Helgi Örn Pétursson, 1975, is born and bred in Reykjavík. Helgi is an artist of chaotic and yet calculated proportions. He has lived and worked in Seydisfjördur since 2006, the year he graduated from the Iceland Academy of the Arts, Visual arts department. Through the years Helgi Örn’s work has taken the multi-layered form of performance that draws from the world of music and dance. His performances are often a collaboration with other like-minded artists working, and bordering on the exchange of music and visual art. In addition Helgi Örn works with drawing and is a skilled craftsman, illustrator and layout artist as well as curator, theatre technician and designer.

Jesper Fabricius was born 1957 in Rudkøbing, Denmark. He is a co-founder of the publishing house Space Poetry in 1980 and the art-magazine Pist Protta in 1981.
Studied at the Danish Film School (editing) 1987 – 1991. Fabricius exhibited a lot and made several publications, and experimental films

Magnús Pálsson is one of Iceland’s foremost artists. In 1978 he was instrumental in founding The Living Art Museum (Nýló). Sculptor, sound poet, performer and teacher, Magnús comes from a strong Fluxus background, where he and his contemporaries forged the beginnings of conceptualism and concrete poetry. As a sculptor, Magnús dealt with enigma and touch by making casts of negative spaces and trapping ephemeral moments in solidifying plaster. His signature piece from that time is a cast of the space between the three wheels of a Sikorsky helicopter and its landing field, seconds before it actually touches down. Made in 1976, this work was exhibited in Venice in 1980 when Magnús represented Iceland at the 37th Biennale. Gradually he moved away from solid material into the more fluid realm of sound and action where recently he has made works for choirs, JCB earth diggers, ghosts and children.

The Narrative Collection 2011-2012 was a two-year archive  project lead by Skaftfell. The purpose was to collect narratives from all the inhabitants of Seyðisfjörður during that period and create a series of snapshots which together create a wider picture of the community. A total of 214 narratives were collected.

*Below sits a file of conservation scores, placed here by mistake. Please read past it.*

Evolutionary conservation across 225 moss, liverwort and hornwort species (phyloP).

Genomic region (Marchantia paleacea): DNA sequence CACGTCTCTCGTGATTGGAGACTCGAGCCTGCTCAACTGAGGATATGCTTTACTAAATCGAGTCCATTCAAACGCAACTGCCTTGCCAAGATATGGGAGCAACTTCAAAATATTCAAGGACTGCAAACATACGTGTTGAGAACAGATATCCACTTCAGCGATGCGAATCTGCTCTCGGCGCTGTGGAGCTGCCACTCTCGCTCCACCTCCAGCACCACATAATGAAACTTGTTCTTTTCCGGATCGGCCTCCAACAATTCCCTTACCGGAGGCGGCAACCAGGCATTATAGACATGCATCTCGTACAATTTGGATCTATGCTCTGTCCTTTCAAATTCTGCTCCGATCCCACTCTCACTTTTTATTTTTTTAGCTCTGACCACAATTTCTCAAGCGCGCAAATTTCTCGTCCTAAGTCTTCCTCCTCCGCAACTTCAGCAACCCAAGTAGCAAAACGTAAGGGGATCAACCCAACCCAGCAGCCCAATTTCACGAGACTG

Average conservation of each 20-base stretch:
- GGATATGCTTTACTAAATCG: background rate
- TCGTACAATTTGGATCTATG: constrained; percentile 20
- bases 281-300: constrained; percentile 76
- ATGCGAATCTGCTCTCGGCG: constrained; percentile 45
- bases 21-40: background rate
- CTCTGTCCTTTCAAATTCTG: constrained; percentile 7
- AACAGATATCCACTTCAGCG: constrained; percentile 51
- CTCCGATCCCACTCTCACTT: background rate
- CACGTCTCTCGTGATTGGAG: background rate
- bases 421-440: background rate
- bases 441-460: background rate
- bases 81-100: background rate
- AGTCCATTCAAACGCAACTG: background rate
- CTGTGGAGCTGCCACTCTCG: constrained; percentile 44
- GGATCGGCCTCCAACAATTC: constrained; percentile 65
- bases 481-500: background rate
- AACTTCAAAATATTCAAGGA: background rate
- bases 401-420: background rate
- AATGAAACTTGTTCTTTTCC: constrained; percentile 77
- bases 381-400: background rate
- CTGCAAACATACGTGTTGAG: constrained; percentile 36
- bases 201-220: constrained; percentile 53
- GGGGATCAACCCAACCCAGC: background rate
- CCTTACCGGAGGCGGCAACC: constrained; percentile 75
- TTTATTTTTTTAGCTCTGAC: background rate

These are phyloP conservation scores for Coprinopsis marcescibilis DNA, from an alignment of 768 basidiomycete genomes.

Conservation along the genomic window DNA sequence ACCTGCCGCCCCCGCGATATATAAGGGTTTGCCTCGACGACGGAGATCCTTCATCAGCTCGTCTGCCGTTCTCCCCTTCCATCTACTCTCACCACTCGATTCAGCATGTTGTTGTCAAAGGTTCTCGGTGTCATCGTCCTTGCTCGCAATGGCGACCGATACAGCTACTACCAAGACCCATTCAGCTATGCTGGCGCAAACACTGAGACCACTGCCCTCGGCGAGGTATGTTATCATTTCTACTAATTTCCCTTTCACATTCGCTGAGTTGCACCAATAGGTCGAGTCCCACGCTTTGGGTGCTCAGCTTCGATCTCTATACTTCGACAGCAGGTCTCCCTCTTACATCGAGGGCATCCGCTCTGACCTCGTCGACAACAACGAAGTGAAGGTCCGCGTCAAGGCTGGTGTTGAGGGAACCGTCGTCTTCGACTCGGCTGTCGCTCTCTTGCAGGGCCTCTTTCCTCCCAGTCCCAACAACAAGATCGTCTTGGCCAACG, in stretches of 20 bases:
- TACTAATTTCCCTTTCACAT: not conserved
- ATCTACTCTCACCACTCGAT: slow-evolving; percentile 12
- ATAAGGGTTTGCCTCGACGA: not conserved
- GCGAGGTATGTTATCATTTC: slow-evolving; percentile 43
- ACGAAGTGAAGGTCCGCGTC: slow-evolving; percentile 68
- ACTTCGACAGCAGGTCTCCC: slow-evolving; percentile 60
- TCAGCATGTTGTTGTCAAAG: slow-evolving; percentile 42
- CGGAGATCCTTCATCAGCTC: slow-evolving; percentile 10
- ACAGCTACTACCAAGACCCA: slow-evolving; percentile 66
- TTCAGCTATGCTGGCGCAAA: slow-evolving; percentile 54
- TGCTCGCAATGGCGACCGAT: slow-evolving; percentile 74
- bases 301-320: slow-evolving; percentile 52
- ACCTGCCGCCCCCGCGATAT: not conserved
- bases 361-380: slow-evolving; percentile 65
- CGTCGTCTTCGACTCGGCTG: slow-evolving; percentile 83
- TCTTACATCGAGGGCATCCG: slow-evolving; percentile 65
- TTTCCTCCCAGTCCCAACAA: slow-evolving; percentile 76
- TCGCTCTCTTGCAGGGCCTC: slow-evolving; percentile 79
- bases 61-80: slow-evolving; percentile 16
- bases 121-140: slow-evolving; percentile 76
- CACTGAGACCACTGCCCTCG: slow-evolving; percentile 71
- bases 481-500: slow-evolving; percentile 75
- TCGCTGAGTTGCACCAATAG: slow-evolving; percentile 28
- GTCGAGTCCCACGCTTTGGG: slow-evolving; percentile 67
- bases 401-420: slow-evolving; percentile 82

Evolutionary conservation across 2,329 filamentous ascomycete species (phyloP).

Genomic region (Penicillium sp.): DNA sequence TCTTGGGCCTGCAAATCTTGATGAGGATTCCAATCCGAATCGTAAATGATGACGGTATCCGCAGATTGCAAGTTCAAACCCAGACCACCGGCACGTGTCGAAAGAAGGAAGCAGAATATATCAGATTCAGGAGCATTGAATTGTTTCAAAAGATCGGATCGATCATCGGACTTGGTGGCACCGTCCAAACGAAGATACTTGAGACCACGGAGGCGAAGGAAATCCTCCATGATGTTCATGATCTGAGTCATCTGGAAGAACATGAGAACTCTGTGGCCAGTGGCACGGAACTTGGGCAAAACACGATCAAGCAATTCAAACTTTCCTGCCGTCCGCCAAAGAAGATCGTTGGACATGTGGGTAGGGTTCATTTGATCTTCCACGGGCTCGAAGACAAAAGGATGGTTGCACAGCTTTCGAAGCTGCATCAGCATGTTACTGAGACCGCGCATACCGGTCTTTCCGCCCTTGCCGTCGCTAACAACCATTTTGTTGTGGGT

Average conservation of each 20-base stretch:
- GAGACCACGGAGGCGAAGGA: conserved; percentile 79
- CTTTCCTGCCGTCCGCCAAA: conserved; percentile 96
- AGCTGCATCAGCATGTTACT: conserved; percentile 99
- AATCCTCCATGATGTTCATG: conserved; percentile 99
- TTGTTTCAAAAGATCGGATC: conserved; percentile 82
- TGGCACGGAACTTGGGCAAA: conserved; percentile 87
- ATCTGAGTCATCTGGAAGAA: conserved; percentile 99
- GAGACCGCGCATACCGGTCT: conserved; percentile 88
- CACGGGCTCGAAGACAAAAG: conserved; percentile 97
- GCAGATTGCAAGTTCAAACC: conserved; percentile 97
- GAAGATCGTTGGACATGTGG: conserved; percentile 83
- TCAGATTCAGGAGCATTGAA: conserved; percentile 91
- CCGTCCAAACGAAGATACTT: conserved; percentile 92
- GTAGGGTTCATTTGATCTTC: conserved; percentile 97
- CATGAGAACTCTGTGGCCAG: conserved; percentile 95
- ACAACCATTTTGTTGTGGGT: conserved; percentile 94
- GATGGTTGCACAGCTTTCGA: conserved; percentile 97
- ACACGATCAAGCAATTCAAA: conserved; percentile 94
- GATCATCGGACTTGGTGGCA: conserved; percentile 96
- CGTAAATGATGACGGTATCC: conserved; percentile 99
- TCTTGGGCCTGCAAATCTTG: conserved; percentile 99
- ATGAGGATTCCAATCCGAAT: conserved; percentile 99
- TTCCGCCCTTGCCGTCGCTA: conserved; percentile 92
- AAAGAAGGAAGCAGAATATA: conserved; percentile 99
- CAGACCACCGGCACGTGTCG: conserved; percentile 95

Nora Joung (b. 1989) lives and works and is based in space (and time!). She holds a MFA from the Academy in Oslo. Her work is often centred around the relationship between language and images: Where one may become surrogate for the other, semiotic shifts are suggested and the fight for primacy over the other is constant. She also works as a critic.

Ragnar Kjartansson draws on the entire arc of art in his performative practice. The history of film, music, theatre, visual culture and literature finds its way into his video installations, durational performances, drawing and painting. Pretending and staging become key tools in the artist’s attempt to convey sincere emotion and offering a genuine experience to the audience. Kjartansson’s playful work is full of unique moments where a conflict of the dramatic and the banal culminates in a memorable way. Kjartansson studied at the Iceland Academy of the Arts, he was born in 1976 in Reykjavík, where he still lives today.

A storyteller, a performer, a singer, an object maker, an illustrator. Styrmir Örn Guðmundsson has a love for the absurd, by which is meant less an obsessive passion for the ridiculous, nonsensical or the odd, than a tender and caring attitude: he takes care of the absurd, he helps it to develop, he gives it a place alongside everything else where it can be your most disturbing neighbour and your best friend. Styrmir studied art in Amsterdam, after which his work has landed in gallery and theatre context internationally. He lives in Warsaw.

Collaborators i8 gallery and The Modern Institute

The exhibition is supported by